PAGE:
Esther Freud was born in London in 1963, one of the daughters of the painter Lucian Freud. She trained as an actress at the Drama Centre and has appeared in various productions for stage and television.
She was named as one of the 20 ‘Best of Young British Novelists’ by Granta magazine in 1993.
Her first novel, Hideous Kinky (1992), about two children accompanying their mother in 1960s Morocco, was shortlisted for the Mail on Sunday/ John Llewellyn Rhys Prize and later made into a film starring Kate Winslet. Peerless Flats (1993) is centred around teenage drama student Lisa in 1970s London. Her next novel, Gaglow (1997), shortlisted for the Jewish Quarterly Literary Prize, concerns a pregnant actress who becomes fascinated by the story of her family’s ancestry and the recovery of their pre-war estate in East Germany.
Family and childhood traumas are key to the plot of The Wild, published in 2000. The Sea House (2003), a love story set in a seaside village in Suffolk, concerns German-Jewish characters coming to terms with the past.
Love Falls (1997) is set in 1981 and centres upon a young girl’s first love affair when she accompanies her father on a holiday in Tuscany. Her latest novel, Lucky Break (2011), returns to the theatre world for its story of a group of drama students and their subsequent lives, loves, and careers.
Her books have been translated into thirteen languages.
Esther Freud is a novelist much admired for her absorbing stories of family relationships, children and lovers, as well as for the wealth of sensuous details that she brings to the storytelling.
Love and its passionate intensity, childhood insecurities and the enduring connections between people over time; all these elements contribute to the wide appeal of her books. Underlying these are the psychological insights that one might expect from a member of the distinguished Freud dynasty; indeed, she draws to some extent upon her German-Jewish family’s enforced migration to England. She mixes her light and dark emotional colours well. Alongside some solidly well-to-do characters there are also bohemians, frequently actors or artists, who appear in her stories to offer contrasting views of what constitutes success or failure in human lives.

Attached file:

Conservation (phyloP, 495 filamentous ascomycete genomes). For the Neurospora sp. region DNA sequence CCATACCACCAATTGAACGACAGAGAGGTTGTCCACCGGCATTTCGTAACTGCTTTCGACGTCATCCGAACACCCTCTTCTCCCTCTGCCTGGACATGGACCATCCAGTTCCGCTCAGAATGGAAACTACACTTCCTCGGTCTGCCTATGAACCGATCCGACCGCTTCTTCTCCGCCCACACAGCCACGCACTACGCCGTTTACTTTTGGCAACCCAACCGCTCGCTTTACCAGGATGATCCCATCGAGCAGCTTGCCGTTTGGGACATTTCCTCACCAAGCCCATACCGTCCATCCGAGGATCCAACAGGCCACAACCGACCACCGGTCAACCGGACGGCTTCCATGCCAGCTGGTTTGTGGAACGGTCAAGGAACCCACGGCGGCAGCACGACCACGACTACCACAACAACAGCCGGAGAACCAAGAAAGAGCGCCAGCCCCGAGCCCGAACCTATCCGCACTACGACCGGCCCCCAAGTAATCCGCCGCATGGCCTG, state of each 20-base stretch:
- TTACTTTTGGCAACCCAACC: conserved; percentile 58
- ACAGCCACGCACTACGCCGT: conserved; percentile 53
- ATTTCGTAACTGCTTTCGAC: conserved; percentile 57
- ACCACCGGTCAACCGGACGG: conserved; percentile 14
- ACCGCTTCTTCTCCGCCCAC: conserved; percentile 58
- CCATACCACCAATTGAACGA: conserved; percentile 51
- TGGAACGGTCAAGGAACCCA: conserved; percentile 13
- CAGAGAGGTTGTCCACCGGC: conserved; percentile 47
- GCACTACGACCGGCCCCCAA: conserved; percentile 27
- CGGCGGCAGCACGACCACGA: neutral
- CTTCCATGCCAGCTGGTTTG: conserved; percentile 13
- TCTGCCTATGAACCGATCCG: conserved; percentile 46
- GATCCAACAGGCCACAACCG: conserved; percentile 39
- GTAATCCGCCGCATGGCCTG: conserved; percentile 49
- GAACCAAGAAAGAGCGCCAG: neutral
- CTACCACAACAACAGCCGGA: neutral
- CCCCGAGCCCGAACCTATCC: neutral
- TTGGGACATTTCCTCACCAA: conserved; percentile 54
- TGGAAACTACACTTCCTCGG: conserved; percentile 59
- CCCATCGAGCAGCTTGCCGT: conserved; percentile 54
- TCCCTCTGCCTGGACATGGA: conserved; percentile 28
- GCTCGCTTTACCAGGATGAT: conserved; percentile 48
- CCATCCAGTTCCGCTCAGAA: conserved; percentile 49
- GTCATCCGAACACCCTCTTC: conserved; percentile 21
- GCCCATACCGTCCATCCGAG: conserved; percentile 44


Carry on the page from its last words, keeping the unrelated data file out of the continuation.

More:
The easiest generalisation to make about her novels is that they often revolve around the experiences and perceptions of children or young people. Her first and still best-known novel Hideous Kinky (1992), for instance, gives us the lightly satirical viewpoint of a very young girl on her hippy mother’s love affairs and search for spiritual wisdoms in 1960s Morocco: ‘”Oh Mum, please” … I was prepared to beg, “Please don’t be a Sufi”’. Separated from her father and suffering from nightmares about ‘The Black Hand’, her anxieties increase when their money runs out and her sister is taken ill. But the story is also a delightful immersion in the exoticism of a foreign culture, full of humorous touches and quirky characters.
Gaglow (1997) is more deeply felt and structurally more complex in bringing together two narrative strands. One is contemporary, as pregnant actress Sarah agrees to pose for her painter father. The other is set in First World War East Germany, revealing the story of what happened to her ancestral family the Belgards.
The latter’s long-confiscated house and estate, the Gaglow of the title, has been re-discovered and actress Sarah becomes fascinated by the possibility of its restoration to them. She is equally interested in piecing together the painful personal and historical events affecting her family, especially her now-senile grandmother Eva – whom she most resembles. Long-suppressed secrets are uncovered and Sarah comes to a new understanding of her Jewish identity. Then there’s her on-off relationship with her boyfriend and their baby; giving birth, she feels ‘a great storm of love welled up between us’.